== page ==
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Cramer's 'Mad Money' Recap: Stick With What Works

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NEW YORK ( TheStreet) -- Did the market turn from good to bad overnight? Are the data bad enough to warrant selling everything? "Not at all," Jim Cramer told his "Mad Money" TV show viewers Thursday.

Cramer said that while there are indeed some things to worry about, there are also a lot of bullish macro themes that are still intact.

While the traders may be focusing on whether Google (GOOG) can hit $1,000 a share or whether Apple (AAPL) will be releasing a wristwatch, Cramer said he remains focused on what's working -- things like housing, autos, lending, aerospace, energy and, of course, mergers.

When it comes to housing, we're still not building enough homes, said Cramer, and while the traders only read the headlines of Toll Brothers (TOL) earnings, deep inside the 53-page transcript of the company's conference call investors can learn that Toll Brothers is seeing strong demand and a 57% increase in its backlog.

Autos are also selling, said Cramer, as new car builds continue to rise and used-car sales remain strong after Hurricane Sandy. As we learned from American Electric Power (AEP) earlier this week, oil and gas continues to boom in the U.S. leading to cheap energy for utilities, manufacturers and chemical companies. In the banking world, we're seeing lending picking up for commercial real estate and the banks continue to fund a big round of mergers and acquisitions.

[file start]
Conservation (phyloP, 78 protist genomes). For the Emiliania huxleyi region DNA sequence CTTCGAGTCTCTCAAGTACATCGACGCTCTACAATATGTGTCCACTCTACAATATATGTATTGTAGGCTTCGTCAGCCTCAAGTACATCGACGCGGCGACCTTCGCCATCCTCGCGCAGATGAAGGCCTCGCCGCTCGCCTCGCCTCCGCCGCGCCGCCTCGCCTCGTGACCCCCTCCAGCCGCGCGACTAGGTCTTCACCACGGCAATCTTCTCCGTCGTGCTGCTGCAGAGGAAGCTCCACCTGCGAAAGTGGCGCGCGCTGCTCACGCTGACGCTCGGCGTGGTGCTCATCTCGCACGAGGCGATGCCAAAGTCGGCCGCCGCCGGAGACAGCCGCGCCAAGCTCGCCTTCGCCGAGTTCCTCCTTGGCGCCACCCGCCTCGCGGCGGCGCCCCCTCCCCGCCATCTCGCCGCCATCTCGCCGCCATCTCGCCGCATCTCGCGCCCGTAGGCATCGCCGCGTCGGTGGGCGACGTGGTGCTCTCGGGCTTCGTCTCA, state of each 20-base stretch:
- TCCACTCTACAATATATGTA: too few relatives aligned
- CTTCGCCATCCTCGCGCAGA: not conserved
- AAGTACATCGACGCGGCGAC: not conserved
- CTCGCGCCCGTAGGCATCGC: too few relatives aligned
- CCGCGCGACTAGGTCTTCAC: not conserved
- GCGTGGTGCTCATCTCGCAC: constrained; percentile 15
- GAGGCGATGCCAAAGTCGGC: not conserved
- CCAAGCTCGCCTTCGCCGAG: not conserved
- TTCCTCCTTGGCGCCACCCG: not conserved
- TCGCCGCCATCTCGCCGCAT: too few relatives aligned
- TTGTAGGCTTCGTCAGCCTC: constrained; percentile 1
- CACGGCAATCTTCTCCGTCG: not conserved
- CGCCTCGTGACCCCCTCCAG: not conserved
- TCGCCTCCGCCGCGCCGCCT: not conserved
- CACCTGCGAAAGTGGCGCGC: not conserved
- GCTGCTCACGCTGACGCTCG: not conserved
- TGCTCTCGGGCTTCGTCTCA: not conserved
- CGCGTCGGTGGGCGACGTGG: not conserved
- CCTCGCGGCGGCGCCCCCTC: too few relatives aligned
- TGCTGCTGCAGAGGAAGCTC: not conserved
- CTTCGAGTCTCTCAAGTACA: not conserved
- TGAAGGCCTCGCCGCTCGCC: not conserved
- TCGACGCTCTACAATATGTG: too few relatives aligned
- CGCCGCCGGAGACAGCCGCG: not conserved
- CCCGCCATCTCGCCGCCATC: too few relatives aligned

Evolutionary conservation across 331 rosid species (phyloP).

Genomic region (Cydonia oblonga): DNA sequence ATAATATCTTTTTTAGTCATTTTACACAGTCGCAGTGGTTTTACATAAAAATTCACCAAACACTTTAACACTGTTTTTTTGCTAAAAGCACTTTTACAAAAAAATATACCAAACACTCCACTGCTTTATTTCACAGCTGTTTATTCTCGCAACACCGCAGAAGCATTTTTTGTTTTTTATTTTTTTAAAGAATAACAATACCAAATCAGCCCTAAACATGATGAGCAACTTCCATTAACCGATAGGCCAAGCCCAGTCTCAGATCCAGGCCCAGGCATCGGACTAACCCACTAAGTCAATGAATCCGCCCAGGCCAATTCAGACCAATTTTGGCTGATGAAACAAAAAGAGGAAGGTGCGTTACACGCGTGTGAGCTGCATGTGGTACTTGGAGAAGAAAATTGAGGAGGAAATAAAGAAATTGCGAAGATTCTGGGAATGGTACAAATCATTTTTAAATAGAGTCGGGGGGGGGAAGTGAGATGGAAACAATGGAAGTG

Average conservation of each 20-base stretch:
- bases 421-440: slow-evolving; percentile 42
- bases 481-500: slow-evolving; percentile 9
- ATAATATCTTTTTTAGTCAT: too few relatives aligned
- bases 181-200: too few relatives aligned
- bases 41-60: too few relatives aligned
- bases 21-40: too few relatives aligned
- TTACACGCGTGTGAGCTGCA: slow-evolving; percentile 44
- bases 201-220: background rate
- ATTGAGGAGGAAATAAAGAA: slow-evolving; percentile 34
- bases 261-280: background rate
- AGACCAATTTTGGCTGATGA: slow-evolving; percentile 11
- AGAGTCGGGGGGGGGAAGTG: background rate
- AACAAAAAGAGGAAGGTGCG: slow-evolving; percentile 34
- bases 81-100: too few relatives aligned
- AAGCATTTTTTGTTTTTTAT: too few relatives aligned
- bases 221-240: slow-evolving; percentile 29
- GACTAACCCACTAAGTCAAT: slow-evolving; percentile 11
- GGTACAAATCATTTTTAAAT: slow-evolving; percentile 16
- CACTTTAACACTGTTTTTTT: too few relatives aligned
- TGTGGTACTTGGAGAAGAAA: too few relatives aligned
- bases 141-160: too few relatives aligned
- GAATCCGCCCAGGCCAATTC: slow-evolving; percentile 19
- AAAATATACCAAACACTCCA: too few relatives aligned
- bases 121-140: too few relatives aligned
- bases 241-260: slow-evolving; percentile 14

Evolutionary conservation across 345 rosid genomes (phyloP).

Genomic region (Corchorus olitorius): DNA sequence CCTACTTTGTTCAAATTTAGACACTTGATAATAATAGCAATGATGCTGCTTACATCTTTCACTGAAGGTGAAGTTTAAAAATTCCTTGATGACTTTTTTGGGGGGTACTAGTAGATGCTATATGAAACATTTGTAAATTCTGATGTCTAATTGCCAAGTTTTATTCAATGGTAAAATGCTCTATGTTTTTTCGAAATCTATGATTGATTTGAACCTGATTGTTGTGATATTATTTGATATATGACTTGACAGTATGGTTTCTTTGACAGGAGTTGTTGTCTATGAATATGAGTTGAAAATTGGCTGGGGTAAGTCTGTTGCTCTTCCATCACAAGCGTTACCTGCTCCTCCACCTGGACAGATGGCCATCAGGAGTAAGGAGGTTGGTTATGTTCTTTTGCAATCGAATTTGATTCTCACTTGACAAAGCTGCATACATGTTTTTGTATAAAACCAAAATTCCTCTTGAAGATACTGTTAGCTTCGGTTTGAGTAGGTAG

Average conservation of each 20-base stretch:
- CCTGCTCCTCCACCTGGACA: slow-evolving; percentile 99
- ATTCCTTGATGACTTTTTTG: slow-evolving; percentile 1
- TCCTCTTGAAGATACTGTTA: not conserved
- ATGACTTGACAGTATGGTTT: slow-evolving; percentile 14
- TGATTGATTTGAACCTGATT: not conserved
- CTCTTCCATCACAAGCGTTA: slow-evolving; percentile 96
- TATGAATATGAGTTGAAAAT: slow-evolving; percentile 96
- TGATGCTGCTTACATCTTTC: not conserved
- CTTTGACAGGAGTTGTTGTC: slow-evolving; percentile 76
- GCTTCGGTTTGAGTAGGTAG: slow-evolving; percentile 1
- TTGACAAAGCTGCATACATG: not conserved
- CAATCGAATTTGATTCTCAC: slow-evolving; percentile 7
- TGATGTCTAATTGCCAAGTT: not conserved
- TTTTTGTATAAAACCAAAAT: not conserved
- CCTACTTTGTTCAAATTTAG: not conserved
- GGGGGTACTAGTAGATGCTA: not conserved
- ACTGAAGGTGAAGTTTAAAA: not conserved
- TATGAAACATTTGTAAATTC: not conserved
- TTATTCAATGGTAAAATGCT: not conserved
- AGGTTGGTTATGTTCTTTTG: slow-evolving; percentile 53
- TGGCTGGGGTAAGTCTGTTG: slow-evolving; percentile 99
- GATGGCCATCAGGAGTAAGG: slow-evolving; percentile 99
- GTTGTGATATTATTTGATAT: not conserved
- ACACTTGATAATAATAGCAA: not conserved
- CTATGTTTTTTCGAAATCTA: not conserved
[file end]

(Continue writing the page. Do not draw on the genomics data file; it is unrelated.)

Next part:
Yes, there are concerns in the market, Cramer concluded, but not everything is bad, which is why investors need to be opportunistic and take profits in their winners and continue buying the themes that are working.

All the Stock That Fits

Cramer said he's finally turned the page on the stock of the New York Times (NYT) , admitting that after years of hating the company, now is indeed the time to be positive.

It's no secret that the newspaper stocks have been in trouble for years. As free content on the Web became the norm, newspapers struggled, and many failed, to offer a free service that also drew in enough advertisers to pay the bills. But in March 2011, the Times took a different approach, putting its premium content behind a paywall, making readers pay for the privilege of accessing the content.

That strategy, panned at the time, appears to be working, said Cramer. Paid subscribers were up 13% quarter over quarter, allowing the Times to make more money from paid circulation than it did from advertising for the first time in its history.

In addition, Cramer said the Times has been selling non-core assets, including and most recently the Boston Globe , allowing it to focus on its core business -- producing quality content and charging people for it. Cramer said with this new focus, the Times may now be in a position to sell itself, something that would have never happened with so many ancillary businesses.